If I’ve counted correctly, the good brethren and sistren of Blowzabella – Andy Cutting, Jo Freya, Paul James, Gregory Jolivet, Dave Shepherd, Barnaby Stradling and Jon Swayne – play somewhere between 26 and 32 different instruments through the course of this gramophone record, charging between electric alto hurdy gurdy, bass clarinet, diatonic button accordeon, border bagpipes, alto sax, electric bass and, er, triangle. Small wonder they sound like nobody else… and in the course of their 40-year career, they never have done.
A wily old poke in the eye to Brexiteers everywhere, they simultaneously sound very English – especially when Jo Freya takes on a vocal like Adam Was A Poacher and Uttoxeter Souling Song – yet still, after all these years, rampagingly Euro… and often quite mad. Brass presents a hefty rhythm stomp, while hurdy gurdy, fiddle and accordeon weave patterns that whip you into some far distant parallel universe where you dance, you sing, you do somersaults among bluebells, you quaff magic ale and you smile until your ears fall off. It sounds like it is the music of some ancient tradition, yet it is fresh and alert also. There is virtuosity a-plenty in their instrumental interplay, musical banter and complex arrangements yet, even with the likes of Andy Cutting, Paul James and Gregory Jolivet aboard, the individual brilliance is still surpassed by the sum of the parts.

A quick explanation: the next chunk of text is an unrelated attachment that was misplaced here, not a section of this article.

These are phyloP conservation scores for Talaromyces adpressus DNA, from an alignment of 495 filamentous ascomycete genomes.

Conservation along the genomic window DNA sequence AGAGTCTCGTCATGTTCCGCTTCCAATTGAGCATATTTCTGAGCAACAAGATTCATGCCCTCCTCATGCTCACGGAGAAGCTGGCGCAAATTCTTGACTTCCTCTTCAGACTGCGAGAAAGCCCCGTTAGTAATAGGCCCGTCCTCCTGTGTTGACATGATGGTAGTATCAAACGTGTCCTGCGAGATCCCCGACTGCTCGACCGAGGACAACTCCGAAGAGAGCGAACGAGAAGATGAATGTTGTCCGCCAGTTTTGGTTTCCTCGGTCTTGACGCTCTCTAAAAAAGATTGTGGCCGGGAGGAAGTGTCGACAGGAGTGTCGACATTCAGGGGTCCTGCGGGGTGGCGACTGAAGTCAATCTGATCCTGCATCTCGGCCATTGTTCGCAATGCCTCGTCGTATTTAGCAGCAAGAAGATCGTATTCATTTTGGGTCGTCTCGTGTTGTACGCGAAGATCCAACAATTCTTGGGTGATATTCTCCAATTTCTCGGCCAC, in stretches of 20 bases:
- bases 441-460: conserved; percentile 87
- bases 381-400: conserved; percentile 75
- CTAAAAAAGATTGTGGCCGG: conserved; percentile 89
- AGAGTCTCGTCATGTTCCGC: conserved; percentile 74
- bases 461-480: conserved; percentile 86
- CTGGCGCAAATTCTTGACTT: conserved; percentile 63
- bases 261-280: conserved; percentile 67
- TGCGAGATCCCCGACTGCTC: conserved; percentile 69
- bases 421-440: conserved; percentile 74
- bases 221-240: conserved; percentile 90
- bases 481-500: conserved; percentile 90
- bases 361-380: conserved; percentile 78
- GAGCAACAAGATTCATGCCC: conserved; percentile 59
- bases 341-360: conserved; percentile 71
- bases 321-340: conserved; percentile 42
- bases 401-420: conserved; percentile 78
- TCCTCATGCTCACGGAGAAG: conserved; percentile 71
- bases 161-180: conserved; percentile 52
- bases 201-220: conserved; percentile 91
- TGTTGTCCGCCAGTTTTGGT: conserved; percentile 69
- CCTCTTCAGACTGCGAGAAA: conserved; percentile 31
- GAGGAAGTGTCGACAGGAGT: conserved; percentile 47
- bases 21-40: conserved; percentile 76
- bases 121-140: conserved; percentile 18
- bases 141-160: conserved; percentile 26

Here, on what must be something like their fourteenth album, their own song and tune writing gets a generous airing – with some radical adaptations along the way, such as the Lark Descending/Bushes & Briars variation assembled by Paul James in homage to Vaughan Williams; the sprightly Grenoside Processional Dance, created by Dave Shepherd’s dad Dick Shepherd in 1951; a bunch of polkas written by Jo Freya and a wild and wonderful tune by Paul James called Coteeto, which at times wanders into the realms of modern jazz.
The music is played with a broad smile and an uplifting spirit that will warm the cockles of your heart… and the heart of your cockles.
You heard a track on the Spring issue’s fRoots 68 compilation.